Smartphones serve as powerful platforms for software and hardware developers to collect, store, manage, and communicate health sensor data. In the CV space, a smartphone case with integrated contact electrodes allows a user to measure continuously an electrocardiographic rhythm strip simply by holding the case with 2 hands. Combined with rhythm detection software and the ability to save and share tracings, this technology has the potential to expand greatly patient self-recording of single-lead heart rhythms. For diabetic individuals, an electrochemical blood glucose meter that attaches to commercial smartphones as a dongle can measure, store, and analyze glycemic control. Similarly, full laboratory-quality immunoassays have also been miniaturized and adapted to a custom dongle attached to a commercial smartphone (66).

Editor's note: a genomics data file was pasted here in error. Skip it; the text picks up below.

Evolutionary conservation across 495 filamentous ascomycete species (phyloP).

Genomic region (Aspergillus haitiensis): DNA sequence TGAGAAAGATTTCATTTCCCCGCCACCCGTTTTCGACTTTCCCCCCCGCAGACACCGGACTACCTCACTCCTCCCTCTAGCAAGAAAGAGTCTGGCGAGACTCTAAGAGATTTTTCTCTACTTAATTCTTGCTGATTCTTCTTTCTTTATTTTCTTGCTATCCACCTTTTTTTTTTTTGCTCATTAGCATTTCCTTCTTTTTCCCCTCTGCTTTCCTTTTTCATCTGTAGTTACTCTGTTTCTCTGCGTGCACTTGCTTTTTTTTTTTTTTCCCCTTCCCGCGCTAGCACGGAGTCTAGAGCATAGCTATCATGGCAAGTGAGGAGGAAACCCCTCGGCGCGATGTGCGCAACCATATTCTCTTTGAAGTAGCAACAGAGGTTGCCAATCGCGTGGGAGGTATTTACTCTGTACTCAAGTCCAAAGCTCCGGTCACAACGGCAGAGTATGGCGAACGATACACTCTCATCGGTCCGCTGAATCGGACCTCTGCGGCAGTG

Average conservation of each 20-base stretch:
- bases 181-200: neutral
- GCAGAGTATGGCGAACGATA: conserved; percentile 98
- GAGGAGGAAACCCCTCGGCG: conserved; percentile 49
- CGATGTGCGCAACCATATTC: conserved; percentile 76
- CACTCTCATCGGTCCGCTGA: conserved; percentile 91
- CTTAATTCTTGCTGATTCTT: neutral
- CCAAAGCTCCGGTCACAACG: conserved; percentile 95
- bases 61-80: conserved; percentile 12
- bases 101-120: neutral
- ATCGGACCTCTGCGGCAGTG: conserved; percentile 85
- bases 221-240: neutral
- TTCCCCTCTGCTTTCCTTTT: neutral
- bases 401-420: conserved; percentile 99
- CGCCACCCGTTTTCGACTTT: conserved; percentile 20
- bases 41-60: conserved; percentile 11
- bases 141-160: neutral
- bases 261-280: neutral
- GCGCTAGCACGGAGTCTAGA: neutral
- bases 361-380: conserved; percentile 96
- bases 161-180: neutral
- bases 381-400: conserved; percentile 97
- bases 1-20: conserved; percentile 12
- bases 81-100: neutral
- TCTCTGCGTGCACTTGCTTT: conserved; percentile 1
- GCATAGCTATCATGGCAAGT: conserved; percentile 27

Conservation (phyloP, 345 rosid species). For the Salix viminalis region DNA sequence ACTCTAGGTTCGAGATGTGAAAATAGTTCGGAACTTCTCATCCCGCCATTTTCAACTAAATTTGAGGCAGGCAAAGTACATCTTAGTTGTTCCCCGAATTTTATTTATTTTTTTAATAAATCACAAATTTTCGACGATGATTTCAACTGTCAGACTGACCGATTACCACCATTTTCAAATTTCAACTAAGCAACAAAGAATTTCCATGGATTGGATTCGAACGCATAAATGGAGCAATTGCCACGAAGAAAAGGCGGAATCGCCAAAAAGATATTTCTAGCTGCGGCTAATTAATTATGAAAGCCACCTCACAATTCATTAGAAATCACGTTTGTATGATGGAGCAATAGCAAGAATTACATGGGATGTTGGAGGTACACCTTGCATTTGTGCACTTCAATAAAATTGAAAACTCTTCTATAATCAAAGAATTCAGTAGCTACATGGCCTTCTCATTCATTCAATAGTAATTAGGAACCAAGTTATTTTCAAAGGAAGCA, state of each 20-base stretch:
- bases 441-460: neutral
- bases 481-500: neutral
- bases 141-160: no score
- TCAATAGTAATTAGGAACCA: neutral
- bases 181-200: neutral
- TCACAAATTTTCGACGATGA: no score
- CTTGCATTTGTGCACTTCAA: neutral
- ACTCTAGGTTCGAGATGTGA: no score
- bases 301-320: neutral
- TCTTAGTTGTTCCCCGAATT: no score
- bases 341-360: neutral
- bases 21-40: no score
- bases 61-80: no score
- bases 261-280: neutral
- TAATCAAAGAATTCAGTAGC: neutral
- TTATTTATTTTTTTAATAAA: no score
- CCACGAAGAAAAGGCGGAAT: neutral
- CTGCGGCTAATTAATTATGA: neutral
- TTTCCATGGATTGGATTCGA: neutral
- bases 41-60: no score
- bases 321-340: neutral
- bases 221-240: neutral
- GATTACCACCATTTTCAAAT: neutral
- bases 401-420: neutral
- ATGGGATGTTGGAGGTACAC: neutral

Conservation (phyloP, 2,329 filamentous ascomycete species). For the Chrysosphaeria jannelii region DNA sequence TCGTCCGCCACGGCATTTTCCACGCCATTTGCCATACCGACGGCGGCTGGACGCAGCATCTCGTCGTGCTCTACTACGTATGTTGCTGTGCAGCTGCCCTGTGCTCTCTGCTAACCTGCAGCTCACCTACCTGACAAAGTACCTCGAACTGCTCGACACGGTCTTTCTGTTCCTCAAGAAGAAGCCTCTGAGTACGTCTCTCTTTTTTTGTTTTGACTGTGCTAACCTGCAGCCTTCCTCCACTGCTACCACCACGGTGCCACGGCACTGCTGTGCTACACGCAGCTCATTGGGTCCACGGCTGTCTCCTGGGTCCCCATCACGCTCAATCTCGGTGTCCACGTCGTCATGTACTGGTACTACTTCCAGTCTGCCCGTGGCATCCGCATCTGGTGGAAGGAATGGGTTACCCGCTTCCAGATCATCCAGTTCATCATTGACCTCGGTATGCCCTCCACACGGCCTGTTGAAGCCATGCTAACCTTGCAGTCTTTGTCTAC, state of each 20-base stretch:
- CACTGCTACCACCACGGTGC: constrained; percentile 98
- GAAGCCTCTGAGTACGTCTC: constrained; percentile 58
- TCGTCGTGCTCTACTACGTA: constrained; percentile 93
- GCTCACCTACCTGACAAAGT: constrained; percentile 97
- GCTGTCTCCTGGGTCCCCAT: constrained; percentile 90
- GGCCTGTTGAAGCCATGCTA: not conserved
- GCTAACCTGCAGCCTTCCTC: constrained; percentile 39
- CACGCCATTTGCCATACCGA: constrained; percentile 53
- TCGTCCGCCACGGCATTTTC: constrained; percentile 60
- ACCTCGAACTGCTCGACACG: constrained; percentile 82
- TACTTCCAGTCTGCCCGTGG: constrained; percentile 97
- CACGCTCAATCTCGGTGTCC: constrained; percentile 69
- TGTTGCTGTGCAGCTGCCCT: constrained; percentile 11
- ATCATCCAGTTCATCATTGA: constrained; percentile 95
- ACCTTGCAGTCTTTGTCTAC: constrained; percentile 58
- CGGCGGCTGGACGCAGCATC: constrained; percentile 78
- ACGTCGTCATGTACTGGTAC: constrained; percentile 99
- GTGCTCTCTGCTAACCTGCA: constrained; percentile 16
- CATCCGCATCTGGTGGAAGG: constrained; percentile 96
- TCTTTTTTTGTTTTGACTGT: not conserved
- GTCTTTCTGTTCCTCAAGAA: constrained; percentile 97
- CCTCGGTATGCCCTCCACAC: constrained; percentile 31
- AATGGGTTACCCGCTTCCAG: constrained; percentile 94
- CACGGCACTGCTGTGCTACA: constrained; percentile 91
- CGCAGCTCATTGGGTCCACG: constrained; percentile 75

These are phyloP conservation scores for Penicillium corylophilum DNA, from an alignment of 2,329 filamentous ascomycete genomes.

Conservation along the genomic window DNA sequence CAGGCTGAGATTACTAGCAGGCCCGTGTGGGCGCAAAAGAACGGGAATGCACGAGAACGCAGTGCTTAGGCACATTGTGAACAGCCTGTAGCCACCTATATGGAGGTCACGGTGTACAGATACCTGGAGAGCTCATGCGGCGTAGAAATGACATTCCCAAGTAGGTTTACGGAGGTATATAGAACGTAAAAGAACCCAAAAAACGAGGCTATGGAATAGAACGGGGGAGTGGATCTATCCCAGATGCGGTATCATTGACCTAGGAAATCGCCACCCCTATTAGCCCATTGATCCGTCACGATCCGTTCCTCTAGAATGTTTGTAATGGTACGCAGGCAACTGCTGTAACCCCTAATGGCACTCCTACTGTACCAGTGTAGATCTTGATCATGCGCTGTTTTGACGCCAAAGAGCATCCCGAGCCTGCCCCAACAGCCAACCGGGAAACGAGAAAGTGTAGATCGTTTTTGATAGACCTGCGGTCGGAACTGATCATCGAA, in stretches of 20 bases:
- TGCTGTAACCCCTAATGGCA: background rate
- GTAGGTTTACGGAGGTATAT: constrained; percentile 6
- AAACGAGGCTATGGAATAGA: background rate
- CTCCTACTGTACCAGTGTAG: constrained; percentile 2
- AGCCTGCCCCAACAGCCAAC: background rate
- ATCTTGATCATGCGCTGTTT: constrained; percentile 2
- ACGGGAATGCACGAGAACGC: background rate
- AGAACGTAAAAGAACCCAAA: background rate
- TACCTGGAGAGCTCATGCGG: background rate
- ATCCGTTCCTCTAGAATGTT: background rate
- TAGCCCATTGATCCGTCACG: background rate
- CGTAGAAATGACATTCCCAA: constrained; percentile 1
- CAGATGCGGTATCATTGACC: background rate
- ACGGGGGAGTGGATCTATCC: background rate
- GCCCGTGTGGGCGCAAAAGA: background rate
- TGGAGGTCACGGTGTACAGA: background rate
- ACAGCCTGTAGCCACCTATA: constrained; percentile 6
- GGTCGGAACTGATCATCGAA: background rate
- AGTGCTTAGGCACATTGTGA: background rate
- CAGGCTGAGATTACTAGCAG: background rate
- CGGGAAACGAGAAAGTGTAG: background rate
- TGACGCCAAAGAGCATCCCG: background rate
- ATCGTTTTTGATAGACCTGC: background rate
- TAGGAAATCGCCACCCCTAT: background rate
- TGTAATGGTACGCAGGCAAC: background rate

Smartphones have generated tremendous excitement for use in clinical research. Apple’s ResearchKit (Apple, Cupertino, California), which was downloaded with great enthusiasm upon its initial release, allows users to participate in clinical research via their smartphones and iPads. Applications focusing on CV disease (MyHeart Counts) and diabetes management (GlucoSuccess) were among the initial offerings and feature the ability to monitor activity, self-record a 6-min walk test, and record dietary habits and medication adherence. Google X, Duke, and Stanford also recently announced an ambitious project, the Baseline Study, which aims to understand what keeps people healthy and what determines disease trajectories. As the pilot phase of the study gives way to larger cohorts, reports suggest that the study will collect genomic information and employ more complex human phenotyping from the “Study Kit” application, associated devices, and even wearables such as the much anticipated “smart” contact lenses. These innovations extend the POC concept to everyday life and provide enormous potential for mining “big data” for health purposes at a population level, but also enabling precision medicine or personalized management for the individual.